Fact: Not all conservation projects are created equal
There’s been negative press recently, with some projects overstating their effectiveness, or permanence. The hard work is undone when, for example, trees burn in wild fires and release stored carbon back into the air, or plants grown are composted or eaten thus no longer locking their carbon away.
It’s crucial to select projects with reputable certification standards, such as Gold Standard or Verra, or use third-party auditing organisations. However, even these verified projects can come under fire. For example, offsetting credits that are sold on the basis of preventing rainforest deforestation are hard to quantify against what deforestation would have happened had the projects not been in place.
Methodologies differ and the dispute over the exact value of carbon sequestration can distract from the fact that either way, there is still great value in doing everything we can to protect our forests. The real issue is the way major companies are using specific carbon values to offset their emissions, rather than reducing them, potentially suggesting their products are more environmentally friendly than they are. To help ensure legitimacy, look for transparent methodologies with clear, verifiable results. Doing your due diligence is essential, but most of all, make it clear that supporting these projects is supplementary to your other great initiatives. You have reduced your emissions and are now working to remove the remaining and restore natural resources.
Fact: Supporting nature can be great marketing
Highlighting our environmental commitments sets a commendable example, whilst leveraging precious budgets towards crucial initiatives. As consumer expectations rise, it’s imperative to stay ahead of the game, with the key to avoiding greenwash being transparency and authenticity. Build trust by backing claims with verifiable data, avoiding vagueness and being honest about the journey we’re all on.
Audiences want to know that sustainability efforts are genuinely impactful and not merely for superficial marketing purposes. They should be backed up with concrete actions to radically reduce your emissions and credible verification. Having a comms plan ready for if the worst should happen and your supported project fails can provide reassurance internally. A disappointing situation can be turned into an open dialogue with your audiences around accountability, sustainability and trying to do good. Don’t let the fear of failure prevent you from taking action.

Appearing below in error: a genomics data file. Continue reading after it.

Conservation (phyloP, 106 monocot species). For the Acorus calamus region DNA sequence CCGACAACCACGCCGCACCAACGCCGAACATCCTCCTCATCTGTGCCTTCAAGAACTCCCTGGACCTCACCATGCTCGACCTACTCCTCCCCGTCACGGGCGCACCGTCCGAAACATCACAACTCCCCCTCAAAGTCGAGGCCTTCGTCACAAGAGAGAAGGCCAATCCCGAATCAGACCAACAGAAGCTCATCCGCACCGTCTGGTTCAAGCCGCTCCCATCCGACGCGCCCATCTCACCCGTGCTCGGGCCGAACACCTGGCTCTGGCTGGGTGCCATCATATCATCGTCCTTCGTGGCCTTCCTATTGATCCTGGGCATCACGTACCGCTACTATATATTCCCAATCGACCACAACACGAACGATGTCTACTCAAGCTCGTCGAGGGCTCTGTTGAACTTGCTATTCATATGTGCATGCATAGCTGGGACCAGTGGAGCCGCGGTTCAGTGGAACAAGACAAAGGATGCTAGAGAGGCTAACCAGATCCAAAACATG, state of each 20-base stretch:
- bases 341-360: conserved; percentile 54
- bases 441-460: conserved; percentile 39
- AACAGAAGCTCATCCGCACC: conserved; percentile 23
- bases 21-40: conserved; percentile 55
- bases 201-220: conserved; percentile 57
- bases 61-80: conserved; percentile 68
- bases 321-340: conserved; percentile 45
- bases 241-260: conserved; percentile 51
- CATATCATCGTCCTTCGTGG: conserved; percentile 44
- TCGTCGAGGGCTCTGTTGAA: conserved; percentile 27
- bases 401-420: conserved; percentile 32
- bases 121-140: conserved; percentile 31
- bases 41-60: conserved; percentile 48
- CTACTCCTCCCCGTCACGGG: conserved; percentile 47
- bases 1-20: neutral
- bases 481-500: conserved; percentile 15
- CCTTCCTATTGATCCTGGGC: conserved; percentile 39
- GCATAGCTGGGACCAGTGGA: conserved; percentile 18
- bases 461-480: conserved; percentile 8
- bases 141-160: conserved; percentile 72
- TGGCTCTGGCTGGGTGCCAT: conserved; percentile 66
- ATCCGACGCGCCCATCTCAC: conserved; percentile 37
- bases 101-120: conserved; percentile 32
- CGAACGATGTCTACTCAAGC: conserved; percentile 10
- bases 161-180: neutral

Fact: Most of us fall into the intention-action gap
Good intentions don’t always translate into visible actions, usually due to time, resources, client buy-in, stakeholder support or tangible KPIs. However, we can’t keep waiting for other businesses, or consumer choice, to drive change. Companies are made up of people and we often have more power than we realise. To help get it right, there are industry networks, calculator tools and experienced individuals providing guidance and support.
Now is the time for action. We are in the ‘decisive decade’. This is our last chance to be a part of the solution and be able to tell future generations “I did something”.
What will you do?
Poppy Stephenson is an independent consultant for Sustainability Simplified, working to demystify sustainability by providing straightforward solutions to implement change. They work with OOH media owners, events agencies and brands looking to reduce emissions and bridge the intention-action gap for real, visible results that do good as well as look good.